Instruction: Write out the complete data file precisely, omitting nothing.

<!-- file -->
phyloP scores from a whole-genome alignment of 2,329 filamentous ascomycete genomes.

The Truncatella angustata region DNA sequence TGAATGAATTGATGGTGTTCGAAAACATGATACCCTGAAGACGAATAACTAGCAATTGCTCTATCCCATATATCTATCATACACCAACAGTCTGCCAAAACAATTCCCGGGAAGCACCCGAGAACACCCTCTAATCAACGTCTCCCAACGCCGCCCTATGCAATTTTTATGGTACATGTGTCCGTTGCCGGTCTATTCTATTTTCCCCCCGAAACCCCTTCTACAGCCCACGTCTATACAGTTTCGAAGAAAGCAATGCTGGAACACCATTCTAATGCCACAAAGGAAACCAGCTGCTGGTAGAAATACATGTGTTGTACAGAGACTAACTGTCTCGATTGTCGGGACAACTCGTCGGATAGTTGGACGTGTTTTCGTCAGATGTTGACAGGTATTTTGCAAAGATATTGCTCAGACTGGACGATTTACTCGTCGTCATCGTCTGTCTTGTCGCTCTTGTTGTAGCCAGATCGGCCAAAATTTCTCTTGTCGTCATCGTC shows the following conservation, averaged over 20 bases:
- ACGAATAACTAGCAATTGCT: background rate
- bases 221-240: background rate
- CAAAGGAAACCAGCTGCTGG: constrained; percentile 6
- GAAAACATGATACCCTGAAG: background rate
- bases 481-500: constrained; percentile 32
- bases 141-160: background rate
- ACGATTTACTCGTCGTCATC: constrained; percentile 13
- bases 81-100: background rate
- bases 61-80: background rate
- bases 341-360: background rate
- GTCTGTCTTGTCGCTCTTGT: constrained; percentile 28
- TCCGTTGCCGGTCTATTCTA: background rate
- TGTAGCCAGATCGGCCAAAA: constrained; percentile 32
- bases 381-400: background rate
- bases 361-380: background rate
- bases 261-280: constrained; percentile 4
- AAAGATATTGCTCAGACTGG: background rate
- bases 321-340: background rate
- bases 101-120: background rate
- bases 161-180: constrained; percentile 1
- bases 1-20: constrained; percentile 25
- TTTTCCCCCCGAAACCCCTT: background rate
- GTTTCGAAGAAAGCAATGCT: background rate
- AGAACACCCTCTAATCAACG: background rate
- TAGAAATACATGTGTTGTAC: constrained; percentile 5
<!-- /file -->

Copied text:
phyloP scores from a whole-genome alignment of 2,329 filamentous ascomycete genomes.

The Truncatella angustata region DNA sequence TGAATGAATTGATGGTGTTCGAAAACATGATACCCTGAAGACGAATAACTAGCAATTGCTCTATCCCATATATCTATCATACACCAACAGTCTGCCAAAACAATTCCCGGGAAGCACCCGAGAACACCCTCTAATCAACGTCTCCCAACGCCGCCCTATGCAATTTTTATGGTACATGTGTCCGTTGCCGGTCTATTCTATTTTCCCCCCGAAACCCCTTCTACAGCCCACGTCTATACAGTTTCGAAGAAAGCAATGCTGGAACACCATTCTAATGCCACAAAGGAAACCAGCTGCTGGTAGAAATACATGTGTTGTACAGAGACTAACTGTCTCGATTGTCGGGACAACTCGTCGGATAGTTGGACGTGTTTTCGTCAGATGTTGACAGGTATTTTGCAAAGATATTGCTCAGACTGGACGATTTACTCGTCGTCATCGTCTGTCTTGTCGCTCTTGTTGTAGCCAGATCGGCCAAAATTTCTCTTGTCGTCATCGTC shows the following conservation, averaged over 20 bases:
- ACGAATAACTAGCAATTGCT: background rate
- bases 221-240: background rate
- CAAAGGAAACCAGCTGCTGG: constrained; percentile 6
- GAAAACATGATACCCTGAAG: background rate
- bases 481-500: constrained; percentile 32
- bases 141-160: background rate
- ACGATTTACTCGTCGTCATC: constrained; percentile 13
- bases 81-100: background rate
- bases 61-80: background rate
- bases 341-360: background rate
- GTCTGTCTTGTCGCTCTTGT: constrained; percentile 28
- TCCGTTGCCGGTCTATTCTA: background rate
- TGTAGCCAGATCGGCCAAAA: constrained; percentile 32
- bases 381-400: background rate
- bases 361-380: background rate
- bases 261-280: constrained; percentile 4
- AAAGATATTGCTCAGACTGG: background rate
- bases 321-340: background rate
- bases 101-120: background rate
- bases 161-180: constrained; percentile 1
- bases 1-20: constrained; percentile 25
- TTTTCCCCCCGAAACCCCTT: background rate
- GTTTCGAAGAAAGCAATGCT: background rate
- AGAACACCCTCTAATCAACG: background rate
- TAGAAATACATGTGTTGTAC: constrained; percentile 5